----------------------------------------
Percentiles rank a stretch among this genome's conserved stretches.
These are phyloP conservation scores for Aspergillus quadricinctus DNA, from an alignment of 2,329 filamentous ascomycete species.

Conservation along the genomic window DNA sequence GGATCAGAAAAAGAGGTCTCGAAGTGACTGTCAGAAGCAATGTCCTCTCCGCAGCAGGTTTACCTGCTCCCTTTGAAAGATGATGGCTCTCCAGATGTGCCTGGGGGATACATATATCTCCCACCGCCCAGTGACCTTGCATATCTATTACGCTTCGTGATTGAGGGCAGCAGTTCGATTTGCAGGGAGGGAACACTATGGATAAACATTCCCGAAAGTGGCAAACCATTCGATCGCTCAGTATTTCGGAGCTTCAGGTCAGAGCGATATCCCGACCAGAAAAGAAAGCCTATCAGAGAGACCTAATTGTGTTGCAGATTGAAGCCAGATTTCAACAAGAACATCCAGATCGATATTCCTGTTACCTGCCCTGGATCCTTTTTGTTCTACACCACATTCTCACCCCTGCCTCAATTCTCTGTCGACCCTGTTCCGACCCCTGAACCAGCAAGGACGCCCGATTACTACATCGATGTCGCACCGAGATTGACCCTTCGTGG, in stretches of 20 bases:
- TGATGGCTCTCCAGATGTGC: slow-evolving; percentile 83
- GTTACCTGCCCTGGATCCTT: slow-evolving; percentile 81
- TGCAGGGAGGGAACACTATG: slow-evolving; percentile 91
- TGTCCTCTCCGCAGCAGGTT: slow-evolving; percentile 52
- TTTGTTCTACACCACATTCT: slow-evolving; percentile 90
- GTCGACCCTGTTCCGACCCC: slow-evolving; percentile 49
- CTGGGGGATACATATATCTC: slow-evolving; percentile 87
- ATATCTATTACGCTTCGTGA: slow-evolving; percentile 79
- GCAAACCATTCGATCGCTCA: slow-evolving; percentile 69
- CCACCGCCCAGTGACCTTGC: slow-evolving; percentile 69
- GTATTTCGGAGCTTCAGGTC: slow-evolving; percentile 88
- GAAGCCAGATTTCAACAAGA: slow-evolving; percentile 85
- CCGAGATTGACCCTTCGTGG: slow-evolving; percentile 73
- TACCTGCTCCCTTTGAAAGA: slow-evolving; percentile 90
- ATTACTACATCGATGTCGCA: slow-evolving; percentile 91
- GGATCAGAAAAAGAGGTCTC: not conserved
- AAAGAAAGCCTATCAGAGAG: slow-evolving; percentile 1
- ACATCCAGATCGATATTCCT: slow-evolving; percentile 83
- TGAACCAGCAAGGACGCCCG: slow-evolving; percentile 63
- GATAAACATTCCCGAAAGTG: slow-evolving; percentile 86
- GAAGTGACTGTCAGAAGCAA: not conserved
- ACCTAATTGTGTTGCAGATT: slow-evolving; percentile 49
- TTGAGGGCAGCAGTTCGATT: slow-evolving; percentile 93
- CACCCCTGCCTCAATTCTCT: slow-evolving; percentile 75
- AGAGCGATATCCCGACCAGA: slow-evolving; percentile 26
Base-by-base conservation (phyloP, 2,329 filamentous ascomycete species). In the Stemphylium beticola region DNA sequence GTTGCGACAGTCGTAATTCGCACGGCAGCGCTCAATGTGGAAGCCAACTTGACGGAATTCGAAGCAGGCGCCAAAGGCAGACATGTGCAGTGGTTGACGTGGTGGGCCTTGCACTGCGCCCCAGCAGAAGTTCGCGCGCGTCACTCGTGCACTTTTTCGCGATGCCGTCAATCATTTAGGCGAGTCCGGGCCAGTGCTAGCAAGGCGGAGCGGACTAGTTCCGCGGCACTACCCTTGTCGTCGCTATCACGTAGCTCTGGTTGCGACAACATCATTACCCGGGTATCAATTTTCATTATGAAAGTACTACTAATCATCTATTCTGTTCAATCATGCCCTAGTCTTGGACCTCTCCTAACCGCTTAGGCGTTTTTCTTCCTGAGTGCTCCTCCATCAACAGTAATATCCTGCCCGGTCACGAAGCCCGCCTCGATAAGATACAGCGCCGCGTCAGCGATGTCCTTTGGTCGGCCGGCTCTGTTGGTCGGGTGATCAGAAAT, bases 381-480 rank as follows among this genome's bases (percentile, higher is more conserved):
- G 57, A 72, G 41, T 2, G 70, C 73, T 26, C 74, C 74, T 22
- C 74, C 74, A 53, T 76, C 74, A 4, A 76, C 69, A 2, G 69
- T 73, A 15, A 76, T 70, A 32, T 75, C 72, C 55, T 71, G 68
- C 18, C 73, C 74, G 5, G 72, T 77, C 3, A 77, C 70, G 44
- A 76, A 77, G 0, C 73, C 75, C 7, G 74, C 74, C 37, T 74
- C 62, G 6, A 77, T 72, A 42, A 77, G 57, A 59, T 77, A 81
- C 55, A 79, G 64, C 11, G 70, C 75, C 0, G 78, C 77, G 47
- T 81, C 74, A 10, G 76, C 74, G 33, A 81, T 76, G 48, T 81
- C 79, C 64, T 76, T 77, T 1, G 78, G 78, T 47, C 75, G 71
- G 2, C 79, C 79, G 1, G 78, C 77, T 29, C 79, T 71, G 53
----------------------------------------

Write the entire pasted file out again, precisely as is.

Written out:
Percentiles rank a stretch among this genome's conserved stretches.
These are phyloP conservation scores for Aspergillus quadricinctus DNA, from an alignment of 2,329 filamentous ascomycete species.

Conservation along the genomic window DNA sequence GGATCAGAAAAAGAGGTCTCGAAGTGACTGTCAGAAGCAATGTCCTCTCCGCAGCAGGTTTACCTGCTCCCTTTGAAAGATGATGGCTCTCCAGATGTGCCTGGGGGATACATATATCTCCCACCGCCCAGTGACCTTGCATATCTATTACGCTTCGTGATTGAGGGCAGCAGTTCGATTTGCAGGGAGGGAACACTATGGATAAACATTCCCGAAAGTGGCAAACCATTCGATCGCTCAGTATTTCGGAGCTTCAGGTCAGAGCGATATCCCGACCAGAAAAGAAAGCCTATCAGAGAGACCTAATTGTGTTGCAGATTGAAGCCAGATTTCAACAAGAACATCCAGATCGATATTCCTGTTACCTGCCCTGGATCCTTTTTGTTCTACACCACATTCTCACCCCTGCCTCAATTCTCTGTCGACCCTGTTCCGACCCCTGAACCAGCAAGGACGCCCGATTACTACATCGATGTCGCACCGAGATTGACCCTTCGTGG, in stretches of 20 bases:
- TGATGGCTCTCCAGATGTGC: slow-evolving; percentile 83
- GTTACCTGCCCTGGATCCTT: slow-evolving; percentile 81
- TGCAGGGAGGGAACACTATG: slow-evolving; percentile 91
- TGTCCTCTCCGCAGCAGGTT: slow-evolving; percentile 52
- TTTGTTCTACACCACATTCT: slow-evolving; percentile 90
- GTCGACCCTGTTCCGACCCC: slow-evolving; percentile 49
- CTGGGGGATACATATATCTC: slow-evolving; percentile 87
- ATATCTATTACGCTTCGTGA: slow-evolving; percentile 79
- GCAAACCATTCGATCGCTCA: slow-evolving; percentile 69
- CCACCGCCCAGTGACCTTGC: slow-evolving; percentile 69
- GTATTTCGGAGCTTCAGGTC: slow-evolving; percentile 88
- GAAGCCAGATTTCAACAAGA: slow-evolving; percentile 85
- CCGAGATTGACCCTTCGTGG: slow-evolving; percentile 73
- TACCTGCTCCCTTTGAAAGA: slow-evolving; percentile 90
- ATTACTACATCGATGTCGCA: slow-evolving; percentile 91
- GGATCAGAAAAAGAGGTCTC: not conserved
- AAAGAAAGCCTATCAGAGAG: slow-evolving; percentile 1
- ACATCCAGATCGATATTCCT: slow-evolving; percentile 83
- TGAACCAGCAAGGACGCCCG: slow-evolving; percentile 63
- GATAAACATTCCCGAAAGTG: slow-evolving; percentile 86
- GAAGTGACTGTCAGAAGCAA: not conserved
- ACCTAATTGTGTTGCAGATT: slow-evolving; percentile 49
- TTGAGGGCAGCAGTTCGATT: slow-evolving; percentile 93
- CACCCCTGCCTCAATTCTCT: slow-evolving; percentile 75
- AGAGCGATATCCCGACCAGA: slow-evolving; percentile 26
Base-by-base conservation (phyloP, 2,329 filamentous ascomycete species). In the Stemphylium beticola region DNA sequence GTTGCGACAGTCGTAATTCGCACGGCAGCGCTCAATGTGGAAGCCAACTTGACGGAATTCGAAGCAGGCGCCAAAGGCAGACATGTGCAGTGGTTGACGTGGTGGGCCTTGCACTGCGCCCCAGCAGAAGTTCGCGCGCGTCACTCGTGCACTTTTTCGCGATGCCGTCAATCATTTAGGCGAGTCCGGGCCAGTGCTAGCAAGGCGGAGCGGACTAGTTCCGCGGCACTACCCTTGTCGTCGCTATCACGTAGCTCTGGTTGCGACAACATCATTACCCGGGTATCAATTTTCATTATGAAAGTACTACTAATCATCTATTCTGTTCAATCATGCCCTAGTCTTGGACCTCTCCTAACCGCTTAGGCGTTTTTCTTCCTGAGTGCTCCTCCATCAACAGTAATATCCTGCCCGGTCACGAAGCCCGCCTCGATAAGATACAGCGCCGCGTCAGCGATGTCCTTTGGTCGGCCGGCTCTGTTGGTCGGGTGATCAGAAAT, bases 381-480 rank as follows among this genome's bases (percentile, higher is more conserved):
- G 57, A 72, G 41, T 2, G 70, C 73, T 26, C 74, C 74, T 22
- C 74, C 74, A 53, T 76, C 74, A 4, A 76, C 69, A 2, G 69
- T 73, A 15, A 76, T 70, A 32, T 75, C 72, C 55, T 71, G 68
- C 18, C 73, C 74, G 5, G 72, T 77, C 3, A 77, C 70, G 44
- A 76, A 77, G 0, C 73, C 75, C 7, G 74, C 74, C 37, T 74
- C 62, G 6, A 77, T 72, A 42, A 77, G 57, A 59, T 77, A 81
- C 55, A 79, G 64, C 11, G 70, C 75, C 0, G 78, C 77, G 47
- T 81, C 74, A 10, G 76, C 74, G 33, A 81, T 76, G 48, T 81
- C 79, C 64, T 76, T 77, T 1, G 78, G 78, T 47, C 75, G 71
- G 2, C 79, C 79, G 1, G 78, C 77, T 29, C 79, T 71, G 53